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Narrative? Real Life?

By Robert M. Citino
9/20/2011 • Fire for Effect

OK, all you postmodernists, you intellectuals who think that there is no such thing as reality, that it is all about the narrative, that each participant in a historical event has a separate and equally valuable experience that is as inviolable as any other. How progressive you are, refusing to “privilege” any one account over another, for fear of allowing one dominant social discourse to emerge! After all, the dominant party then quashes the stories put forth by marginalized groups, those outside the norm and thus those without power. What is “truth,” after all, but the account of the dominant elites, and thus yet another way of keeping the people down? Downtrodden voices are by definition true, no matter what they happen to be saying.

Yeah, I can talk that postmodernist jive. And why not? I’ve been reading it my entire adult life.

But as much as I appreciate the insights offered by postmodernist thought, I also have to admit that I have a fundamental problem with this approach. “Nothing is true”? “All accounts are equal”? All history is merely a form of “discourse” that adds up to nothing?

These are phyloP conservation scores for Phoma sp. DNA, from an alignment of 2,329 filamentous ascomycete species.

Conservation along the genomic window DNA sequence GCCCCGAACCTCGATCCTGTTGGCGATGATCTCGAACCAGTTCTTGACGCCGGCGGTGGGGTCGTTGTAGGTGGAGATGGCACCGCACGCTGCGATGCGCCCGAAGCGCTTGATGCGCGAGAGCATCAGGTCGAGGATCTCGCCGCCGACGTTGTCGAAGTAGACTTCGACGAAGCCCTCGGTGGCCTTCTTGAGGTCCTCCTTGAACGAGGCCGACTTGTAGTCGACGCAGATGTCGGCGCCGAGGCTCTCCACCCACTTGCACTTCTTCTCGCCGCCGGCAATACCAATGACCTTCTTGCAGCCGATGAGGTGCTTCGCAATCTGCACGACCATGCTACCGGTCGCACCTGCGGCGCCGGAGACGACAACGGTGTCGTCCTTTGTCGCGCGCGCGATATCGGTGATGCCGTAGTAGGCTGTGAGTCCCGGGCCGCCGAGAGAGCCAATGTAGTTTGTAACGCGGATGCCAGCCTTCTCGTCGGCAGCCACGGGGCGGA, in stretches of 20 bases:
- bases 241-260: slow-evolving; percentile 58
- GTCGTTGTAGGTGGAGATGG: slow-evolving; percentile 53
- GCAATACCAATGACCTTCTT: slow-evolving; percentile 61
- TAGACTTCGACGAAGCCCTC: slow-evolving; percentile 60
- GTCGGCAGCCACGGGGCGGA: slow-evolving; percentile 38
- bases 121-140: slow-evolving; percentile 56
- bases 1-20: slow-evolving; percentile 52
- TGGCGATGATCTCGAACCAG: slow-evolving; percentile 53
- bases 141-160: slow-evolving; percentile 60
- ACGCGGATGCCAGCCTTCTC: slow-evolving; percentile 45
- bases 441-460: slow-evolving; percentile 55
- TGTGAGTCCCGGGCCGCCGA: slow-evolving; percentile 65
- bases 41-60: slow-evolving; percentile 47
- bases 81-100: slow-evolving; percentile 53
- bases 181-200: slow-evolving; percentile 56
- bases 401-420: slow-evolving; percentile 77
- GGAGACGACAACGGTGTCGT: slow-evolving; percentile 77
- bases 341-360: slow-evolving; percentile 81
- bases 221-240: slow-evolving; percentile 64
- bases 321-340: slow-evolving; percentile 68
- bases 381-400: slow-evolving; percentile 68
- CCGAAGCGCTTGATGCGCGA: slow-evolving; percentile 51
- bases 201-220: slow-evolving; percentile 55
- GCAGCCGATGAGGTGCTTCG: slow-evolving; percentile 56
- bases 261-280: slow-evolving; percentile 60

Count me out.

And here is why. I have spent my entire life studying the greatest (actually, the worst) war in human history. Tens of millions of people died in the course of the fighting. Some were pulverized by high explosive, others burned in fire, and at the end, some were even vaporized in microseconds by a brand-new process of nuclear fission. The whole thing was horrible, and if there’s one thing we’re all sure of, it is this: World War II happened. It wasn’t just someone’s narrative, and it isn’t open to question.

Oh sure, we can argue over the origins of the war and the why and the how (which is history’s real purview), but just try and tell a military historian that the battle of Midway or Stalingrad or Normandy or Berlin were mere “narratives.” Let’s go back in a time machine and tour the Prokhorovka battlefield in July 1943. Let us smell the smoke and dodge the secondary explosions and try to avoid stepping on the human remains. Then step up and tell someone that Kursk is nothing but a “narrative.